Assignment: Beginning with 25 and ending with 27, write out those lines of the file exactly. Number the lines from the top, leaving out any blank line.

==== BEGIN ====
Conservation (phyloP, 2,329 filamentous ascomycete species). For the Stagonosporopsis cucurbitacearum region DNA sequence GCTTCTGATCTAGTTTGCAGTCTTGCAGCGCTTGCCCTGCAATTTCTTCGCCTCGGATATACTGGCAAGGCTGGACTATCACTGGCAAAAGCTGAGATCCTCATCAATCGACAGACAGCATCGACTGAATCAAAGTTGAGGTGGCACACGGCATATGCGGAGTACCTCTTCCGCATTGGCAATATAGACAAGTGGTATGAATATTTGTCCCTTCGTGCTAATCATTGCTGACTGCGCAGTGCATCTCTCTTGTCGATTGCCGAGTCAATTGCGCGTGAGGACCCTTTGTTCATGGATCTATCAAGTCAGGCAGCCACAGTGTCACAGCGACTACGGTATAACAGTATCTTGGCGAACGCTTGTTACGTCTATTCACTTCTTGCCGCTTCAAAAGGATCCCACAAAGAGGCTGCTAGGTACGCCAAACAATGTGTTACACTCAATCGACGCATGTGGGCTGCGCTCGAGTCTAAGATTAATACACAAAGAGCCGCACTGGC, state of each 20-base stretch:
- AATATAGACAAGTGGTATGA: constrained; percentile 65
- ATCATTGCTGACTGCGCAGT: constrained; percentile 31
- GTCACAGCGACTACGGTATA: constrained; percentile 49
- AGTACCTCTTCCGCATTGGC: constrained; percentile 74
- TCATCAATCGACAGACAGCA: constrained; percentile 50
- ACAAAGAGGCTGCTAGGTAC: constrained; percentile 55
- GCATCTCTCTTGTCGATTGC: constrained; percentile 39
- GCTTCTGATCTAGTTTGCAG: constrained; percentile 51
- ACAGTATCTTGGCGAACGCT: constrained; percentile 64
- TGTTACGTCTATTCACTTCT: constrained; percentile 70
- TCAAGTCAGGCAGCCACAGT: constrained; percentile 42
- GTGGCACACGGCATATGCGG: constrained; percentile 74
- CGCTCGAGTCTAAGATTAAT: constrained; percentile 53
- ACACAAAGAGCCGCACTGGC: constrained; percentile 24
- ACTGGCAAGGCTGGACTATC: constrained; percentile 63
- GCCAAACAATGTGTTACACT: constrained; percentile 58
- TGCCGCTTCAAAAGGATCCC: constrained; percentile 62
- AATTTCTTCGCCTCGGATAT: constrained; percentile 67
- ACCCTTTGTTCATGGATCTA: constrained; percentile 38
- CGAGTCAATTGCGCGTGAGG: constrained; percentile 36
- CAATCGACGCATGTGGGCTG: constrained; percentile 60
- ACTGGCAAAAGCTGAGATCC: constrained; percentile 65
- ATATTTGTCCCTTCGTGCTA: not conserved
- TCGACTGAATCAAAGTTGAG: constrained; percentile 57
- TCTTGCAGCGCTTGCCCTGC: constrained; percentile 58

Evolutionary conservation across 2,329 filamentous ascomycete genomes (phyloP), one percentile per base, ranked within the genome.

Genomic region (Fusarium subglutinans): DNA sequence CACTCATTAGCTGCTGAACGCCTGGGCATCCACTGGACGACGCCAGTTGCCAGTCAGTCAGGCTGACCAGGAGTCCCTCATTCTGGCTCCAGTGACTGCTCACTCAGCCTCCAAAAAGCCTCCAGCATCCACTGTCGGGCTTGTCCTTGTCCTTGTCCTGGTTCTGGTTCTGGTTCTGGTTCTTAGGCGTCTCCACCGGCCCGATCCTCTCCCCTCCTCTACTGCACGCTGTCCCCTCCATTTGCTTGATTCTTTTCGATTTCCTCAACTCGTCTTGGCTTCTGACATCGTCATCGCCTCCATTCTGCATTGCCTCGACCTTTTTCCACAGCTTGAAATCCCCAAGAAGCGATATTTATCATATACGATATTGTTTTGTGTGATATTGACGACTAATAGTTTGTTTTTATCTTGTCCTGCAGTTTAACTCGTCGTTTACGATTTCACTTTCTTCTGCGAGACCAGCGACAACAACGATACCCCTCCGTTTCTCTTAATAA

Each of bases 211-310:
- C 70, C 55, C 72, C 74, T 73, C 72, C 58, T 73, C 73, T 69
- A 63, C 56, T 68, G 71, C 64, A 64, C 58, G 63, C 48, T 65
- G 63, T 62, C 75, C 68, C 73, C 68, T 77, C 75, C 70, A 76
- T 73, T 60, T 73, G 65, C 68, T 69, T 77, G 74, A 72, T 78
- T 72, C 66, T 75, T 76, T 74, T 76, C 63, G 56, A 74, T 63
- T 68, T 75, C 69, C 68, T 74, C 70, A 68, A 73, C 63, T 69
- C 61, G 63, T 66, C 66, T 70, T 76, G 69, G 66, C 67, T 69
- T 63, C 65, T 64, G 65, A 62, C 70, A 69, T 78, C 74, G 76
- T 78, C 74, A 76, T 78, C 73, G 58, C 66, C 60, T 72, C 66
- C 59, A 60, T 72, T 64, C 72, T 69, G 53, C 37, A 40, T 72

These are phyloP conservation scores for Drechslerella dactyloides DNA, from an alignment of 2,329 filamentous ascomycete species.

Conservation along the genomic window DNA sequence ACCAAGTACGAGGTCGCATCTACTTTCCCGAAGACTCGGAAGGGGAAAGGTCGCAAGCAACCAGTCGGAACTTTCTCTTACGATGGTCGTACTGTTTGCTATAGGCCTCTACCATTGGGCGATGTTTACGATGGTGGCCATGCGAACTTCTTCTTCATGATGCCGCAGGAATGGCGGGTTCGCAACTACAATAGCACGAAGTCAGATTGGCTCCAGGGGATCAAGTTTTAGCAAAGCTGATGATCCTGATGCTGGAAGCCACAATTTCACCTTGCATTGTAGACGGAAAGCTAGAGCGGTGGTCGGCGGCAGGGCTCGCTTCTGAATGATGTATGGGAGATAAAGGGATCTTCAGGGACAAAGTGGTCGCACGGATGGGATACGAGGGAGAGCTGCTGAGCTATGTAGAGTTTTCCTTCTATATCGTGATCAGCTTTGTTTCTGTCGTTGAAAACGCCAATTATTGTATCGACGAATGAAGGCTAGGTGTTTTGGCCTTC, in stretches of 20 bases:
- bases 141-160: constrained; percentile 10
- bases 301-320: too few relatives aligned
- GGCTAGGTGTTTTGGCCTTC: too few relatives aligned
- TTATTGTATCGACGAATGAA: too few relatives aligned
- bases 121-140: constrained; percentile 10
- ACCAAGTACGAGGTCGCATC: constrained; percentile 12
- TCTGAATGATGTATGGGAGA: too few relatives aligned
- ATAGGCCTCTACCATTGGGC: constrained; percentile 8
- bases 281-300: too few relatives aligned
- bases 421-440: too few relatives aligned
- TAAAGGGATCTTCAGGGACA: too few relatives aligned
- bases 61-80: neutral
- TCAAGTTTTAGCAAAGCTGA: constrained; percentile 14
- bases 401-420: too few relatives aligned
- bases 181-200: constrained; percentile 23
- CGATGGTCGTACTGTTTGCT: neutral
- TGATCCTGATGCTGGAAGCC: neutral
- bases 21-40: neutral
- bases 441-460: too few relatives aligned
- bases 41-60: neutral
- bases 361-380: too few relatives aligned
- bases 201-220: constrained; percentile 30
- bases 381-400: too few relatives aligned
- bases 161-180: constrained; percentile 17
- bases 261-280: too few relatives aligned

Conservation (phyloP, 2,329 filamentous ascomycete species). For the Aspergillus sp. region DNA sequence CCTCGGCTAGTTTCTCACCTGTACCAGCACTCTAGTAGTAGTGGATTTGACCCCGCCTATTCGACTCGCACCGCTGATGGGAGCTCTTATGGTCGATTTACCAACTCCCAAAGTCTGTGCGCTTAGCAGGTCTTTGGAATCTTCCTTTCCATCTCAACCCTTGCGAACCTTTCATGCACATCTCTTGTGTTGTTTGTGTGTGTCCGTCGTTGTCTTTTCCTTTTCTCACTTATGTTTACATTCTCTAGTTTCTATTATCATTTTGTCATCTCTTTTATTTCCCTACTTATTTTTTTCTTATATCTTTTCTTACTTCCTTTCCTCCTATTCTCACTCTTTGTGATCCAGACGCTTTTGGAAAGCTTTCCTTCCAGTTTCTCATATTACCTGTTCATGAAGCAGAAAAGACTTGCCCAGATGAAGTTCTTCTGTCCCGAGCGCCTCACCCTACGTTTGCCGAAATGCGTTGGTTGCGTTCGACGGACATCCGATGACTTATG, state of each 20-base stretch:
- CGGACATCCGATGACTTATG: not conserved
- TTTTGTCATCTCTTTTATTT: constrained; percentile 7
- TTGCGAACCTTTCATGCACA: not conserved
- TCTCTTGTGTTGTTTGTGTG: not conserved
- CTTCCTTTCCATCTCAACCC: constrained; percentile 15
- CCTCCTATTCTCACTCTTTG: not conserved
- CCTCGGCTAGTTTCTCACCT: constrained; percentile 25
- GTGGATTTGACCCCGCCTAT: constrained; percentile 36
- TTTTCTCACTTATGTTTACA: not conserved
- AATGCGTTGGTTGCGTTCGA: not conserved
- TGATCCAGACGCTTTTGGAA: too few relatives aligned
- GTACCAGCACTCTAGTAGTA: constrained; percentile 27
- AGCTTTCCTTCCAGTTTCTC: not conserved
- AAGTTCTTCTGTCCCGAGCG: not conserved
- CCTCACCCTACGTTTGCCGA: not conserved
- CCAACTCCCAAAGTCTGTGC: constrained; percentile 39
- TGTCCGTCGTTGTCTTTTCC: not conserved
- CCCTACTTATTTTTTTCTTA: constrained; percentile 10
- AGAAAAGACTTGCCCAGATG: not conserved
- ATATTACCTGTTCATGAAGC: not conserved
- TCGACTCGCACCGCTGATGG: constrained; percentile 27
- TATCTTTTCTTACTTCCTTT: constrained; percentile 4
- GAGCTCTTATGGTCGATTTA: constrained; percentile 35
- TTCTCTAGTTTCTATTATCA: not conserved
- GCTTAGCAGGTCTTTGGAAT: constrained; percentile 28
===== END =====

- TCGACTGAATCAAAGTTGAG: constrained; percentile 57
- TCTTGCAGCGCTTGCCCTGC: constrained; percentile 58

Evolutionary conservation across 2,329 filamentous ascomycete genomes (phyloP), one percentile per base, ranked within the genome.